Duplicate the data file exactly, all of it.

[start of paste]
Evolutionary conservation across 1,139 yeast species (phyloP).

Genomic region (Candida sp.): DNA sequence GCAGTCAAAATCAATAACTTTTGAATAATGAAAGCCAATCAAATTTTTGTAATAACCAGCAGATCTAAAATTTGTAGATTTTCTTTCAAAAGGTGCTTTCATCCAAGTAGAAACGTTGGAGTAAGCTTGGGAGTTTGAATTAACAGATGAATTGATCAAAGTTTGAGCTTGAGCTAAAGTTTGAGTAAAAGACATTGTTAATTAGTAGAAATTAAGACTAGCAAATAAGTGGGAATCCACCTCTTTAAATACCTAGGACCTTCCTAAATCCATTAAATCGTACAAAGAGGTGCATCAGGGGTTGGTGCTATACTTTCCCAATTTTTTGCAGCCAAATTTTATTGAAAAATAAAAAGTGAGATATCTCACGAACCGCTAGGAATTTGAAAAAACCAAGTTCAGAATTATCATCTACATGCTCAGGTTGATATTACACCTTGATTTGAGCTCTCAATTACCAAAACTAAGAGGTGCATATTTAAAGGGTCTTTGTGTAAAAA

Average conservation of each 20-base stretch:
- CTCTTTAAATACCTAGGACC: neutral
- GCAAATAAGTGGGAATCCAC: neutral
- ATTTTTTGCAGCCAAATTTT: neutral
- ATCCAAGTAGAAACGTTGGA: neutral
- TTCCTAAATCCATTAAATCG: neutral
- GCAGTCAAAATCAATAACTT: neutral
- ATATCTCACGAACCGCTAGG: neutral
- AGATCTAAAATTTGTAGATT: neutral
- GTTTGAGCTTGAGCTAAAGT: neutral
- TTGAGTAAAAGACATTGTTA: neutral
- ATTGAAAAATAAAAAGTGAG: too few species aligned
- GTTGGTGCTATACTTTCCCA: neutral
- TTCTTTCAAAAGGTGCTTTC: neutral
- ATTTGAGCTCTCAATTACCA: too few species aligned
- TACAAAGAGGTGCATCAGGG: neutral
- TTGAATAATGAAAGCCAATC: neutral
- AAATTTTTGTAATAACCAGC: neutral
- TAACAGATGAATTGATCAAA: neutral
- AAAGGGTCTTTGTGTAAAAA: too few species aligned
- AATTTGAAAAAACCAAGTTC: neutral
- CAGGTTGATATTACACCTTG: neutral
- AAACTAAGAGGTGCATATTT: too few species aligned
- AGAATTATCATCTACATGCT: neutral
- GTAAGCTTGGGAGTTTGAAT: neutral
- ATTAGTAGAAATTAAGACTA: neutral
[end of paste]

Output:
Evolutionary conservation across 1,139 yeast species (phyloP).

Genomic region (Candida sp.): DNA sequence GCAGTCAAAATCAATAACTTTTGAATAATGAAAGCCAATCAAATTTTTGTAATAACCAGCAGATCTAAAATTTGTAGATTTTCTTTCAAAAGGTGCTTTCATCCAAGTAGAAACGTTGGAGTAAGCTTGGGAGTTTGAATTAACAGATGAATTGATCAAAGTTTGAGCTTGAGCTAAAGTTTGAGTAAAAGACATTGTTAATTAGTAGAAATTAAGACTAGCAAATAAGTGGGAATCCACCTCTTTAAATACCTAGGACCTTCCTAAATCCATTAAATCGTACAAAGAGGTGCATCAGGGGTTGGTGCTATACTTTCCCAATTTTTTGCAGCCAAATTTTATTGAAAAATAAAAAGTGAGATATCTCACGAACCGCTAGGAATTTGAAAAAACCAAGTTCAGAATTATCATCTACATGCTCAGGTTGATATTACACCTTGATTTGAGCTCTCAATTACCAAAACTAAGAGGTGCATATTTAAAGGGTCTTTGTGTAAAAA

Average conservation of each 20-base stretch:
- CTCTTTAAATACCTAGGACC: neutral
- GCAAATAAGTGGGAATCCAC: neutral
- ATTTTTTGCAGCCAAATTTT: neutral
- ATCCAAGTAGAAACGTTGGA: neutral
- TTCCTAAATCCATTAAATCG: neutral
- GCAGTCAAAATCAATAACTT: neutral
- ATATCTCACGAACCGCTAGG: neutral
- AGATCTAAAATTTGTAGATT: neutral
- GTTTGAGCTTGAGCTAAAGT: neutral
- TTGAGTAAAAGACATTGTTA: neutral
- ATTGAAAAATAAAAAGTGAG: too few species aligned
- GTTGGTGCTATACTTTCCCA: neutral
- TTCTTTCAAAAGGTGCTTTC: neutral
- ATTTGAGCTCTCAATTACCA: too few species aligned
- TACAAAGAGGTGCATCAGGG: neutral
- TTGAATAATGAAAGCCAATC: neutral
- AAATTTTTGTAATAACCAGC: neutral
- TAACAGATGAATTGATCAAA: neutral
- AAAGGGTCTTTGTGTAAAAA: too few species aligned
- AATTTGAAAAAACCAAGTTC: neutral
- CAGGTTGATATTACACCTTG: neutral
- AAACTAAGAGGTGCATATTT: too few species aligned
- AGAATTATCATCTACATGCT: neutral
- GTAAGCTTGGGAGTTTGAAT: neutral
- ATTAGTAGAAATTAAGACTA: neutral